The working style he encountered offshore suited him well, ready as he was to speak his mind. “I’ve undoubtedly been a loud-mouth. I’m used to having zealous people in the Family With grand-parents and a father who served as mayors, which is perhaps why I don’t quite know when to keep quiet.”
Thinking back to working conditions when he started in petroleum industry, he recalls living on Gulftide, Norway’s first production facility, and says it was fascinating.
“This was an old jack-up rig, with the helideck installed on planks. We were four to a cabin, and things were pretty shabby. Primitive conditions prevailed, to put it mildly.”
The workplace at the time was characterised by the presence of the Americans, and confusions frequently arose between them and those who were not particularly good at English.
“It was very unusual,” reflects Kristensen. “We were trained up by the Americans, of course – they were the ones who knew about this business.There were a lot of misunderstandings among the Norwegians, people who pretended to understand the messages they were given about what jobs to do. Both serious and funny situations occured. Those of us who’d been to sea undoubtedly had an advantage in that we knew the language a bit better. The rest were fishermen and smallholders and ordinary people from the Districts in Western Norway who didn’t speak much English. Offshore terminology wasn’t easy for people who didn’t have the language.”
He quickly grasped the ethos in this working environment. “The Americans often only gave you one chance. If you showed that you could cope withyour job, you won trust, new opportunities and more responsibility.”
Given his background in the Norwegian merchant marine, however, Kristensen reacted negatively to a number of the conditions which prevailed at the time.“I was one of the youngest then, and that wasn’t always easy because there were a number of older and more experienced people who felt they had a ‘monopoly of brains’,” he comments. “And quite a lot were pushy.“Working conditions weren’t orderly, with proper employmentcontracts like I was used to from my time at sea thanks to the Norwegian Seamen’s Union – unionisation and the like.”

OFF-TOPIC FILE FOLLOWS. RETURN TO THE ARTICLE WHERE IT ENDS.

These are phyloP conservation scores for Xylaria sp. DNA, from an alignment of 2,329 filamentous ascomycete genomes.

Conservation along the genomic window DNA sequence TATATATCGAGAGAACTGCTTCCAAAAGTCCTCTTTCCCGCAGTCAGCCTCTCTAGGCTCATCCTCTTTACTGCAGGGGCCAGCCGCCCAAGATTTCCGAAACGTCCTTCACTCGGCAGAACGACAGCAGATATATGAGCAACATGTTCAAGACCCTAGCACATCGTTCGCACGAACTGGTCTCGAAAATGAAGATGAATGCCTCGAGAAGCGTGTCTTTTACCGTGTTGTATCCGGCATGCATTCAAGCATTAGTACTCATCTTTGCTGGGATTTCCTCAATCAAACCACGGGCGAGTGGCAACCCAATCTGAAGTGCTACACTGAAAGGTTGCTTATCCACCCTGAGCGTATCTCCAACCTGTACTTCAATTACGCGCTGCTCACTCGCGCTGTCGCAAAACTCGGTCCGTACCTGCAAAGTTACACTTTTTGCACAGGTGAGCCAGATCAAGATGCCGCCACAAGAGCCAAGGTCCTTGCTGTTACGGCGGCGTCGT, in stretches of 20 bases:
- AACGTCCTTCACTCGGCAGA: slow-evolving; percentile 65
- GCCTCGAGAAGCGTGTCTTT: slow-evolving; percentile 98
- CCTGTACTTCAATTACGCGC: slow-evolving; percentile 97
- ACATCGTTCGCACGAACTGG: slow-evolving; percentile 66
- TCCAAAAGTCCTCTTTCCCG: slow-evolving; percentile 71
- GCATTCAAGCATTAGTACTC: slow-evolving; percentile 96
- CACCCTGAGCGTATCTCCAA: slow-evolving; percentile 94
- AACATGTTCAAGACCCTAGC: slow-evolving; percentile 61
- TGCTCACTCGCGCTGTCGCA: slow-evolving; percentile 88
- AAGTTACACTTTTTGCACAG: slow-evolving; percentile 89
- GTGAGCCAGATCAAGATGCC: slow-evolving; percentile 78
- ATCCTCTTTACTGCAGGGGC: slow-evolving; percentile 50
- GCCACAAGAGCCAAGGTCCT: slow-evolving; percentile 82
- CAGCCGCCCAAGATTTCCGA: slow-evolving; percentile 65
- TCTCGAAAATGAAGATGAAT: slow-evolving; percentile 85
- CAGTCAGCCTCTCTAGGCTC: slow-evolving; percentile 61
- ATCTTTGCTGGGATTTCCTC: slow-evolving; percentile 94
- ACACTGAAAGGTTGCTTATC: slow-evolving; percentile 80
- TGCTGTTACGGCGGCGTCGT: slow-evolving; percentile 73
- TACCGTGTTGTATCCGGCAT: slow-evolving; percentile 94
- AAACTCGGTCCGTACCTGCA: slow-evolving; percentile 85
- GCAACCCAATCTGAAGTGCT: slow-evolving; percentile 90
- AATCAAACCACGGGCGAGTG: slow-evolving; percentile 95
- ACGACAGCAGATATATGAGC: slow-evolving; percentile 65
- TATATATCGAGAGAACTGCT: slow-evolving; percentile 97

He adds that he is grateful for everything he learned from the Americans, but that they at the time were not particularly keen on unions and the Norwegian concept of collaboration between employers and employees.“They thought it was enough to enter into agreements on a man–to–man basis or with the company, and saw no need to organise this via trade unions.”
Given his views, it is not surprising that he became involved at an early stage with the Ekofisk Committee by serving as secretary to Øyvind Krokvik, who was first head of this union.
Kristensen explains that he has been committed throughout his career to involvement and worker participation and to good collaboration between unions, the safety service and management.That was particularly important during the early years of the petroleum industry on the NCS, he emphasises. His experience of union work accompanied him into various senior posts on Ekofisk.
With a gleamin his eye, he says the following about his promotion: “Acquiring managerial responsibility early on may have had something to do with my involvement with the union.“Putting in place systems for worker participation and collaboration was particularly important in the early years of Norway’s offshore industry.
“I played a part in establishing the parameters which govern industrial relations out on the field today, with unions and the safety delegate service.